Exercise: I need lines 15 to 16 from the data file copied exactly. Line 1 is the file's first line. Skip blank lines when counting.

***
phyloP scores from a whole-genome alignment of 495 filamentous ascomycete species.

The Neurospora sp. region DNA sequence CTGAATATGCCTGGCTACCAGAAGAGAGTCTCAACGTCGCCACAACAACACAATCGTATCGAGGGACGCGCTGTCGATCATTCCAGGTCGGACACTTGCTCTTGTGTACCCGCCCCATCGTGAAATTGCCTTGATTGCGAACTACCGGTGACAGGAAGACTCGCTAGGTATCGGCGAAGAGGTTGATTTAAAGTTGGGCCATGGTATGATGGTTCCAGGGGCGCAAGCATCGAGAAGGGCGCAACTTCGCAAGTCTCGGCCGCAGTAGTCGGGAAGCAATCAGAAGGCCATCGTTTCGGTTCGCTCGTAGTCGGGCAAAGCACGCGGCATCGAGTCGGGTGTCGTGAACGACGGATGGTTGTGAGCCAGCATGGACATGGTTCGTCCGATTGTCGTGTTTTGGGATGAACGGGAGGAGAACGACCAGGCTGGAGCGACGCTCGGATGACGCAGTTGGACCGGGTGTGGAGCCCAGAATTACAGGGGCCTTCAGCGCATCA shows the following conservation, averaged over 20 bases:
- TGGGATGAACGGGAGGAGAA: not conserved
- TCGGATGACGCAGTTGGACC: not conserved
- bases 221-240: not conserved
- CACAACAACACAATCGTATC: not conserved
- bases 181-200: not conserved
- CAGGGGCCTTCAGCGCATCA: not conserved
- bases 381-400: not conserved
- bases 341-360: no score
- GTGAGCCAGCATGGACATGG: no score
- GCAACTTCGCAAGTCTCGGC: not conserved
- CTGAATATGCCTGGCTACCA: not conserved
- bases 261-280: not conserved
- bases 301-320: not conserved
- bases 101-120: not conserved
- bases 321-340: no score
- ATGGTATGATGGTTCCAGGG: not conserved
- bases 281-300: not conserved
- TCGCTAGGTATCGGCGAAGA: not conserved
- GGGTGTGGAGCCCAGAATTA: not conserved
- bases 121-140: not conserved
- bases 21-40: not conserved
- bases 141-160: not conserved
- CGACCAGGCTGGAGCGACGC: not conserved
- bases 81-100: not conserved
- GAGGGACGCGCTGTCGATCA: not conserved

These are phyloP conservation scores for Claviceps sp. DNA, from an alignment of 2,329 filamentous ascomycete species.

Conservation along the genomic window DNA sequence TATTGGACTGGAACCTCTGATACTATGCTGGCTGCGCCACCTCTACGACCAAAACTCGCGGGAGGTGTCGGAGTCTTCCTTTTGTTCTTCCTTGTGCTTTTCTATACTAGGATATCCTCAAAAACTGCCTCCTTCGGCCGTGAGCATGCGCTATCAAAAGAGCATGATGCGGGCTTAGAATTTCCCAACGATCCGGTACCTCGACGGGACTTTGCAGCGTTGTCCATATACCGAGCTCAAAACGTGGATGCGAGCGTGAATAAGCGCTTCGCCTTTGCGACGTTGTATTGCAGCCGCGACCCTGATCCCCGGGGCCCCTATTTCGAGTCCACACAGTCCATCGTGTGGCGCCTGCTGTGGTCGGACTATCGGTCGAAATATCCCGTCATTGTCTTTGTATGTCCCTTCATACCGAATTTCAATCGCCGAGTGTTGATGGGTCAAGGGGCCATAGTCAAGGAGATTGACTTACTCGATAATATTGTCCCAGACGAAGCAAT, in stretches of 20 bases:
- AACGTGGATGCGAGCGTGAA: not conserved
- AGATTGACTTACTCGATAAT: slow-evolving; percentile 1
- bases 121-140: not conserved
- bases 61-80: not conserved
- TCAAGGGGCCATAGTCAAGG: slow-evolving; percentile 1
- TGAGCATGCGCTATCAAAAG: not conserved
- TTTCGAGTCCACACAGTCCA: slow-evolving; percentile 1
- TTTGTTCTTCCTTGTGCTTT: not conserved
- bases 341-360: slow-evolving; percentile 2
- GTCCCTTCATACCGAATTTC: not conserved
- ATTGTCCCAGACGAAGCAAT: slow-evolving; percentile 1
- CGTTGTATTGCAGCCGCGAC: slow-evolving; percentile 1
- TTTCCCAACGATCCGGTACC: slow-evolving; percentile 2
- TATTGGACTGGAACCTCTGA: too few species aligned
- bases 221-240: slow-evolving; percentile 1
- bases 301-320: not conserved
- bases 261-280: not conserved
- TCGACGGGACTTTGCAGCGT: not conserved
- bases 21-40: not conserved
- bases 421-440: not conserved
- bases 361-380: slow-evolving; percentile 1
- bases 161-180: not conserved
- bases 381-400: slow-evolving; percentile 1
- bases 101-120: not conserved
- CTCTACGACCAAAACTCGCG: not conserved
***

- bases 301-320: not conserved
- bases 101-120: not conserved